This myth originates from averaging the aging process in average size dogs over a lifespan. In fact, dogs age faster earlier in life and after the first year the aging comparison slows down. Dogs less than one year old can reproduce and are more like teenagers. More importantly, the size and breed of dog determines how quickly they age. Giant breeds have life expectancies of 8-10 years, where as toy breeds may easily live 15 or more years. Interestingly, giant breeds reach adulthood much more slowly, yet age much faster. Also, one breed exception is Boxers, which tend to have a short 9-year average lifespan.
Myth 6: A wagging tail means a happy dog.
While this is generally true, dogs may also wag their tail when they are fearful, excited, anxious or aggressive. It is best to look at a dog’s entire body language not just their tail. Ears erect, tail up, quickly wagging, with locked eyes can be an aggressive posture. I had to politely take exception with one of my clients who wanted me to offer my hand to his wagging tail, intact male, 90-plus pound mix breed. He said “Fluffy” liked me and just wanted to lick me which is how he greets people. For me it had to do with the lips curled, snarling, teeth chomping, lunging on his lead, body language that actually initiated my SANS fight/flight response (actually flight out of the exam room).
Myth 7: A dog’s mouth is cleaner than a human.
It had been years since I heard this one, until last week. The comment was that a humans bite is much more infective than a dogs bite on a human. Now I am not saying that I know anything about human bites at all, but I have to call “bullhooey” on this one. Granted, a dog’s bacteria in their mouth is mostly species specific and generally cause little harm to humans. However, I do know where many dogs’ tongues have been, as the old joke goes “because they can”. In addition I know a couple of my rugrats who occasionally sample the rabbit raisins in the yard, critters they catch and have even been know to dine on fresh, hot out of the press tootsie rolls in the grass. Not to mention they don’t brush or gargle very often. I’m just saying.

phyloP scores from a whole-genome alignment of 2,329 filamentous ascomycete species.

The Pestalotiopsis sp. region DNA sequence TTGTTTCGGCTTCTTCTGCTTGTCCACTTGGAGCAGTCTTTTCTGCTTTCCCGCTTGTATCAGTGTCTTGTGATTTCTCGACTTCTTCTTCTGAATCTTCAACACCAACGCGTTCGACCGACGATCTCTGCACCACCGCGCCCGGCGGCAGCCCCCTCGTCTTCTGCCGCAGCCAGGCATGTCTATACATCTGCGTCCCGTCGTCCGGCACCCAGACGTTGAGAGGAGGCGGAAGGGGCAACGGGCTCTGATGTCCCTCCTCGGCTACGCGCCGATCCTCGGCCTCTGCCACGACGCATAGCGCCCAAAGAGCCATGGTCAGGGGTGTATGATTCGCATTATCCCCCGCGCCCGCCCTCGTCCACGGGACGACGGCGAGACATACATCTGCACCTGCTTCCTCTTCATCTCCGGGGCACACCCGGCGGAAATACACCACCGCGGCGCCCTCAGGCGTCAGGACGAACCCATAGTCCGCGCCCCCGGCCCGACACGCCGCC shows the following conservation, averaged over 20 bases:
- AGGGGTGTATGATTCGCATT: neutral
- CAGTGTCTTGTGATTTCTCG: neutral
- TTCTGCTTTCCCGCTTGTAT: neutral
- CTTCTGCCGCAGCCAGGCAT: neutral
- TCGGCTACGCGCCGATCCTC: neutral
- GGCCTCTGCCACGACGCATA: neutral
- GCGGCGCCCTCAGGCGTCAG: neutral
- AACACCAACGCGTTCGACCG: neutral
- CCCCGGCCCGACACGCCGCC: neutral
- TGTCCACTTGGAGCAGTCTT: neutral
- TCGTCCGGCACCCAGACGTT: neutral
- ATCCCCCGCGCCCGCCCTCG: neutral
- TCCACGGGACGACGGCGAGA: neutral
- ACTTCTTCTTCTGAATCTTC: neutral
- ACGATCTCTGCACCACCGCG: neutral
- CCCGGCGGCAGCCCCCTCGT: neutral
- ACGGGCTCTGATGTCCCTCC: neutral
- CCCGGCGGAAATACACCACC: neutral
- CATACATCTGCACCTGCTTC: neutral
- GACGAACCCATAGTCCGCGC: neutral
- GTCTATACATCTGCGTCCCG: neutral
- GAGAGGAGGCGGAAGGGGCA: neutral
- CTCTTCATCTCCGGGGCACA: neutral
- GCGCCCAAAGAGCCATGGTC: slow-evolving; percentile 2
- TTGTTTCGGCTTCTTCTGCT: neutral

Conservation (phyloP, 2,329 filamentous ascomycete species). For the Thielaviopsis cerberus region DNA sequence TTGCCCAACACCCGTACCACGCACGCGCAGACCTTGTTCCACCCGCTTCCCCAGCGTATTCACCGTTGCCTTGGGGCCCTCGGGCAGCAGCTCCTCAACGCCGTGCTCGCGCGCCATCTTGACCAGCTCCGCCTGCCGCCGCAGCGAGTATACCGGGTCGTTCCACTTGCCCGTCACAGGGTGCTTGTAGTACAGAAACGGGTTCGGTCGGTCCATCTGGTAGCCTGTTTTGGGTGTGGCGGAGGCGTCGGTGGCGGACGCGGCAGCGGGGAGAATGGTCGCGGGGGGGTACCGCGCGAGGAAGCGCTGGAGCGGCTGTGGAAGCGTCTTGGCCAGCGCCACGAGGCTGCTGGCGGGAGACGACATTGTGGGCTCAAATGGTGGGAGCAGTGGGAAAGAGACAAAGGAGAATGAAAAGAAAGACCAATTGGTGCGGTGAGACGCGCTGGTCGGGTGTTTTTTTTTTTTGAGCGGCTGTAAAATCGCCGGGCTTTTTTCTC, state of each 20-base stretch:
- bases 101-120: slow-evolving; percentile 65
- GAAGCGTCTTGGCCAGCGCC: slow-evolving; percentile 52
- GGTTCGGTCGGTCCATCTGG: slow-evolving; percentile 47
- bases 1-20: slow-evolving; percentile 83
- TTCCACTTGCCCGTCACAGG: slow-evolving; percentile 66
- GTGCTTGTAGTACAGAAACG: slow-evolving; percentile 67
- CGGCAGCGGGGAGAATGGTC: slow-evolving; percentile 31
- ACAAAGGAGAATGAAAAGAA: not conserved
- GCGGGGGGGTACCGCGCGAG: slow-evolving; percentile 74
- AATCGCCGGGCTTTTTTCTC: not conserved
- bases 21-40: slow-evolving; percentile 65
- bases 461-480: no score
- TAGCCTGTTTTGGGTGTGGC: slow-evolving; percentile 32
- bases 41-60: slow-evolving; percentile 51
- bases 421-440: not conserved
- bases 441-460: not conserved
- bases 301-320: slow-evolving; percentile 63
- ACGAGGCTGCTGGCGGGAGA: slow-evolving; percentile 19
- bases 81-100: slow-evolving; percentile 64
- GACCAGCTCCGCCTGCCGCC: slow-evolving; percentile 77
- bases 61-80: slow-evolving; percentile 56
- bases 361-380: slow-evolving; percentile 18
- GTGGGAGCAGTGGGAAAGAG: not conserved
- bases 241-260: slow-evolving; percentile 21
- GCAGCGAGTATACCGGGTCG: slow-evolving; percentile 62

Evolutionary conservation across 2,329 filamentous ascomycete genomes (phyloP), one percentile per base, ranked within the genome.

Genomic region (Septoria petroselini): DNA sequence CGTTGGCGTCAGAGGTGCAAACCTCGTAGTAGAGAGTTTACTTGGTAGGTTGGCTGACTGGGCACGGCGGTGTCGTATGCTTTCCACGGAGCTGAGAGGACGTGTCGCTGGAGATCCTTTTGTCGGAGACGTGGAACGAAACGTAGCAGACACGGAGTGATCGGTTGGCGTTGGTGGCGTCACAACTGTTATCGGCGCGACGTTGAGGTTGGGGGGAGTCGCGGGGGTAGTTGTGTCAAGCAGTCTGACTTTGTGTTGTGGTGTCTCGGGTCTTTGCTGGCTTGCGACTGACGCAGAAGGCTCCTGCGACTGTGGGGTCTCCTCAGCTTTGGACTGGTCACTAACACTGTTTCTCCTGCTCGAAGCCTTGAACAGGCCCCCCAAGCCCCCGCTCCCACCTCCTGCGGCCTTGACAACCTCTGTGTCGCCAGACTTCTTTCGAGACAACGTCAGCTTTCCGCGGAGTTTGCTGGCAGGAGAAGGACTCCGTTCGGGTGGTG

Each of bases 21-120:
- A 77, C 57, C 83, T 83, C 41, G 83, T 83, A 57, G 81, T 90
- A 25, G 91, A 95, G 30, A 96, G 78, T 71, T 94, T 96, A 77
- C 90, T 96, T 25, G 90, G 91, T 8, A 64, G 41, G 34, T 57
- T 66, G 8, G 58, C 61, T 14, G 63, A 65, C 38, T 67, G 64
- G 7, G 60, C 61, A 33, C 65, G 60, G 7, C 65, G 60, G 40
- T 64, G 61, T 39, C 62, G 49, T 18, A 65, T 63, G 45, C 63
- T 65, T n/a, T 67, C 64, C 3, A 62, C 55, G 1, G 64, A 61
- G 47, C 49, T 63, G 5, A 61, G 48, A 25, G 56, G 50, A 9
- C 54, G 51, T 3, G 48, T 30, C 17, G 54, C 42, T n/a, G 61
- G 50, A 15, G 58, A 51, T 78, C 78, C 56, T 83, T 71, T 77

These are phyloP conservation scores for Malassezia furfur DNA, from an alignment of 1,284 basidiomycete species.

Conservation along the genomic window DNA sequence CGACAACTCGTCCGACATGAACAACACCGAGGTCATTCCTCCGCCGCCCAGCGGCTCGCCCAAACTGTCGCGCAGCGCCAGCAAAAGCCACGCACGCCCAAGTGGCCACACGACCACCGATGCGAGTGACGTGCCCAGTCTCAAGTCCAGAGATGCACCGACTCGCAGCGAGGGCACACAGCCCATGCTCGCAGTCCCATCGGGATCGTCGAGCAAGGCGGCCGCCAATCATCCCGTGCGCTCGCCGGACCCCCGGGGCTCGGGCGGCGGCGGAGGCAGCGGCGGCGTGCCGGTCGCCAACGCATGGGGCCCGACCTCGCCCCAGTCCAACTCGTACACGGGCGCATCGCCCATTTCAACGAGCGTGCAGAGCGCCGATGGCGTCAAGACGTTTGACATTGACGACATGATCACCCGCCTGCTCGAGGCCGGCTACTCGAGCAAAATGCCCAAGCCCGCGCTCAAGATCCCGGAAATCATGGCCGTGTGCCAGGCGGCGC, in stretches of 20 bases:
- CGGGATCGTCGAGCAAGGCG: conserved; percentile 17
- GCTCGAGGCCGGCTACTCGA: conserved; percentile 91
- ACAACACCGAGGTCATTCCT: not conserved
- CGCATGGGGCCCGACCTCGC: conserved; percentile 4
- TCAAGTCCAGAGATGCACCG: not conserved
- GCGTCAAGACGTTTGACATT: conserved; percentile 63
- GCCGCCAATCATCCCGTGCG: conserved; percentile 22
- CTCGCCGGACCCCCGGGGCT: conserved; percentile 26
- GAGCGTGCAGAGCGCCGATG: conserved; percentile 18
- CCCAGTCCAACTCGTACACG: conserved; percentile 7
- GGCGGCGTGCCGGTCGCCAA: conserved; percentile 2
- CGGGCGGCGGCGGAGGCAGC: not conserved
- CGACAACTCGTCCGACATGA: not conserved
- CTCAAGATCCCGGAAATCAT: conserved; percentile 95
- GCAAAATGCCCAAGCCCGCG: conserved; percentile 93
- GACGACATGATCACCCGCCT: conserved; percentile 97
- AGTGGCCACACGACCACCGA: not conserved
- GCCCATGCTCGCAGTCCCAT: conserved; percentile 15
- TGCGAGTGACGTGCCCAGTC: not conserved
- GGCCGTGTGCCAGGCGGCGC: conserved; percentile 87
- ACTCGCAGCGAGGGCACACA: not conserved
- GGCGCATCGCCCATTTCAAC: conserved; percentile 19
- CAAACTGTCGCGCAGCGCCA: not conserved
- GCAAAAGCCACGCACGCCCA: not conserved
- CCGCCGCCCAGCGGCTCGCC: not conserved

Myth 8: A dog who cowers must have been abused in its past.
Certainly some dogs who cower when approached or reached for have been abused in their past. However, a more common reason for cowering in dogs is due to improper socialization during their critical developing stages as a puppy. This may be from other puppies, the mom, or even in an orphan situation where they don’t learn normal dog skills. Certain breeds can also be more fearful. Even when raised from birth in a good home, a dog can develop cowering behaviors (proof that they weren’t abused in their past). The best way to prevent this is to expose puppies to everything in the world especially when 13-17 weeks of age. Also, make sure you don’t “coddle” a fearful dog, it tells them that they should be afraid, making them worse!
Myth 9: Dogs are color blind.
We now know that dogs’ retinas are set up to see colors, just not exactly or as well as humans perceive color. Cones are the photoreceptor cells in the retina of the eye that detect color. Rods are the receptors that detect light and shades of grey. Dogs have the types of cones in their retinas that would see colors in the blue, yellow and green spectrum. They also see shades of grey extremely well. Their night vision is also much better than humans thanks to their mirror-like reflective coating in the back of the eye called the tapetum lucidum.
Well, there you have it. The end of an era. You must now go out and spread the truth among any that will listen and leave me out of it, because I am certainly not going to correct my dog-loving and all-knowing clients. The horror, Lassie’s a boy?